So 30k came up on me fast yesterday, and you can see in my “section” column that I broke away a little from my pre-written plot. At first I started adding in the ideas to the plot I had written, but that wasn’t working, so I opened a new sticky note in Google Keep (another really great application I’m integrating into my writing roundhouse) and just quickly plotting everything that needed to happen between where I was and the next major point.

I’ve also been keeping track of how much time is passing and a simple-to-skim list of what is happening in each chapter. This is going to help me immensely in editing, I can already tell, and I really recommend it, but I’ll go more in depth in the future when I see how it pans out.

I’m pretty much doubling my words when I double my sprint time, so thankfully I’m not going backward, but I’m bummed to not see progression. Then again, that progression is probably more likely to come with the completion of more books, not just more days writing. Patience is a virtue, they say, whoever they are.

First 10K – 426 minutes or 7 hours and 6 minutes.
Second 10k – 352 minutes or 5 hours and 52 minutes
Third 10k (words 20737 through 30319) – 287 minutes or 4 hours and 47 minutes, so I guess that actually is progress. I mean, I cut off about 2 hours total to produce 10k words, that’s pretty freaking good!

I’ll be sticking with 20 minute sprints going forward, I think, since I just started using them, and since I drink so much water, my bladder needs really frequent breaks. Speaking of, time to pee and start another sprint! Dwarven summit, here I come!

10k | 20k | 30k | 40k | 50k

Just A Little Something About Your Voice

When I was in college I took a few writing-centered courses. I was in my late teens/early twenties and developing my “voice,” as one does, and learning through practice. I tried to write like someone who knew what they were talking about, but that didn’t really feel very good, so instead I focused on what felt more natural.

I turned in a few pieces as the voice came to fruition. I tweaked it each time, and when I started to figure out what I really loved about it and how I would apply it to the big project in the class I was taking, I got this advice from my professor: “You’re really good at this voice, but I’d like to see you do something else.”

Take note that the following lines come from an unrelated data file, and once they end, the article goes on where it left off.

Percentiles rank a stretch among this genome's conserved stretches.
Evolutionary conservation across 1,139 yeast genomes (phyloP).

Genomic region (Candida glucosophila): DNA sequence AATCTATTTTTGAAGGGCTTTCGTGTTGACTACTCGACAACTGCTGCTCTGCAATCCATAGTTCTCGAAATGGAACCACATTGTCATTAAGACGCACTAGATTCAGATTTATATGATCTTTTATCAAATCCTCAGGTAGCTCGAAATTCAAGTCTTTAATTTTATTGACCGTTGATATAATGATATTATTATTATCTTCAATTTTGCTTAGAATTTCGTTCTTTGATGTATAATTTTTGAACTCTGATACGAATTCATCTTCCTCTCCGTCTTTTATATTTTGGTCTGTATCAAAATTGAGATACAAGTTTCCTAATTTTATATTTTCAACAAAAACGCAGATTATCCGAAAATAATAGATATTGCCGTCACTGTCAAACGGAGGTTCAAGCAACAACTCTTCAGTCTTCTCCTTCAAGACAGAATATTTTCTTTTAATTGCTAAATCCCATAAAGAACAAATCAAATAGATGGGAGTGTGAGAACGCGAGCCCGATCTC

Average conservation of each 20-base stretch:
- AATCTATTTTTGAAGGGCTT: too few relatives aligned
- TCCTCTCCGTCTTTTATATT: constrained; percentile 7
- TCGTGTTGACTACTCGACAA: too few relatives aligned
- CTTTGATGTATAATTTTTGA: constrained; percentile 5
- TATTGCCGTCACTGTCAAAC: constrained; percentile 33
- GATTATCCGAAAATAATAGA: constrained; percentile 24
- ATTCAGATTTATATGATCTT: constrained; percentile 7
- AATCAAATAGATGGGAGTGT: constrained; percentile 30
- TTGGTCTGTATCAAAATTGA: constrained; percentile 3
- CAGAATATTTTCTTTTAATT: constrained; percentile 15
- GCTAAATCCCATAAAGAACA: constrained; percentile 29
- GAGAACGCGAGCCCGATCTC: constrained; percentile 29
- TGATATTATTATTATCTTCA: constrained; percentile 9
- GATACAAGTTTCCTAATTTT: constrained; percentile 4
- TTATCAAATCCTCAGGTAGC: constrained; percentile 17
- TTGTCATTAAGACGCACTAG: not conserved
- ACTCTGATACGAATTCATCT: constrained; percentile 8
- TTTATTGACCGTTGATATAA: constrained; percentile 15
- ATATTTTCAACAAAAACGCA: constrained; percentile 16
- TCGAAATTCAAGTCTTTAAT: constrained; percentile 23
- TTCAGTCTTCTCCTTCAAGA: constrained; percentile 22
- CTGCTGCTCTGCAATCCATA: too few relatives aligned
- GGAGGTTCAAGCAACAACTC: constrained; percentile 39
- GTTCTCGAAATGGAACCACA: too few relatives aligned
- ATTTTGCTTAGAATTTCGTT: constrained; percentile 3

Damn, I thought, I had it planned out. It wasn’t going to be easy, but I’d gotten to know her, and I wanted to use her. And therein, I think, lay the problem: She wasn’t good enough.

A lot of my classmates, women and men, were writing from a more neutral perspective, and let me be clear: when I say neutral, I mean male. There is no such thing as neutral in American culture, there’s just the un-feminine version of a thing that’s not so masculine that women can’t pull it off. There’s no pink-neutral, there’s no skirt-neutral, there is only grey and pants.

So I started to feel bad about that voice. I was one-note, I was too specific (and fuck me, I thought that was what made comedy), I only had one trick. So I abandoned her, and sitting here right now I can still remember the piece I wanted to write as the final for that class, but the piece I actually wrote? Who fucking knows. I eroded the voice I was cultivating so much that it became generic, trying to appeal so much to everyone that in the end it was for and by nobody at all.

Here’s the thing: that voice was by no means perfect. It needed work, and there’s nothing wrong with getting out of your comfort zone, especially when you’re learning, but when you’re on the cusp of learning who you are, I really think you gotta go for that first. Trust your gut, or your heart, or whatever organ appeals to you.

It’s taken me a long time, and I’m not sure I’ll ever get her back, but I’m trying. Here’s to you never losing yours.

Camp NaNoWriMo: 20k Words, Obstacles, and Achievements